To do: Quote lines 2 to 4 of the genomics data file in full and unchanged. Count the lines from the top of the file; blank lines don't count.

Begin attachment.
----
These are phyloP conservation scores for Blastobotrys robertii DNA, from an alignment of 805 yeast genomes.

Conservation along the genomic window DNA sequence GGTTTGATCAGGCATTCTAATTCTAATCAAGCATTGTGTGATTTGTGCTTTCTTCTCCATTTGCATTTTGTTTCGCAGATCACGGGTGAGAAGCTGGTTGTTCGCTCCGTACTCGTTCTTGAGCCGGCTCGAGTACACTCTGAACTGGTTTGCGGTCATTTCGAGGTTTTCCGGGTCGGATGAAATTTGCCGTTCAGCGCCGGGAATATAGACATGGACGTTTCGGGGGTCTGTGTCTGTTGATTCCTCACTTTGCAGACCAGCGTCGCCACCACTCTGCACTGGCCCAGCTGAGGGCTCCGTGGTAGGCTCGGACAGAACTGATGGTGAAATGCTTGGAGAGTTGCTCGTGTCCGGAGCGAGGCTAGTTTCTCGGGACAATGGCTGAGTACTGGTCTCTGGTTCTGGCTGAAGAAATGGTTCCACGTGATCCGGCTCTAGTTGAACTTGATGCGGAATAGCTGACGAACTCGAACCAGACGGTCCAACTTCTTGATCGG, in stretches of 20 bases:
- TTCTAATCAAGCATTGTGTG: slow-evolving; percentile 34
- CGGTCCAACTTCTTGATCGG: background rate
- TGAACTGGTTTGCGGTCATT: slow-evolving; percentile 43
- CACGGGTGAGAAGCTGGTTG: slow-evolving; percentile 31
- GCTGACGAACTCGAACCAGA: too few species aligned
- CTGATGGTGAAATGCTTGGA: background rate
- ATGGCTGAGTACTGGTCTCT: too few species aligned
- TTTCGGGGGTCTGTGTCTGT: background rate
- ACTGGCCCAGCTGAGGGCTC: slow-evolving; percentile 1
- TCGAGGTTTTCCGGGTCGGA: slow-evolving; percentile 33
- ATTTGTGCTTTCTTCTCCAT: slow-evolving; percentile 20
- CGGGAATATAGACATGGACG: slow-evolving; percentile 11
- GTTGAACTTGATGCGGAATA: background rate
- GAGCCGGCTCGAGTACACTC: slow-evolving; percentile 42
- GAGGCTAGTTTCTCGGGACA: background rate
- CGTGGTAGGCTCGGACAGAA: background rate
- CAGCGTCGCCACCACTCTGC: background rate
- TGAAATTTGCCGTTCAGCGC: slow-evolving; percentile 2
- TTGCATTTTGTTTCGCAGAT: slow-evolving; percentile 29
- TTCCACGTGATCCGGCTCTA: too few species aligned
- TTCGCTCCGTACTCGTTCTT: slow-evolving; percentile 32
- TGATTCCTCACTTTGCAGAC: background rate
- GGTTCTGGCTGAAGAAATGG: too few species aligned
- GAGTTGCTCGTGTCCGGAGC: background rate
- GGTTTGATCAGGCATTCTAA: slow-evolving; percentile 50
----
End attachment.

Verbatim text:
Conservation along the genomic window DNA sequence GGTTTGATCAGGCATTCTAATTCTAATCAAGCATTGTGTGATTTGTGCTTTCTTCTCCATTTGCATTTTGTTTCGCAGATCACGGGTGAGAAGCTGGTTGTTCGCTCCGTACTCGTTCTTGAGCCGGCTCGAGTACACTCTGAACTGGTTTGCGGTCATTTCGAGGTTTTCCGGGTCGGATGAAATTTGCCGTTCAGCGCCGGGAATATAGACATGGACGTTTCGGGGGTCTGTGTCTGTTGATTCCTCACTTTGCAGACCAGCGTCGCCACCACTCTGCACTGGCCCAGCTGAGGGCTCCGTGGTAGGCTCGGACAGAACTGATGGTGAAATGCTTGGAGAGTTGCTCGTGTCCGGAGCGAGGCTAGTTTCTCGGGACAATGGCTGAGTACTGGTCTCTGGTTCTGGCTGAAGAAATGGTTCCACGTGATCCGGCTCTAGTTGAACTTGATGCGGAATAGCTGACGAACTCGAACCAGACGGTCCAACTTCTTGATCGG, in stretches of 20 bases:
- TTCTAATCAAGCATTGTGTG: slow-evolving; percentile 34
- CGGTCCAACTTCTTGATCGG: background rate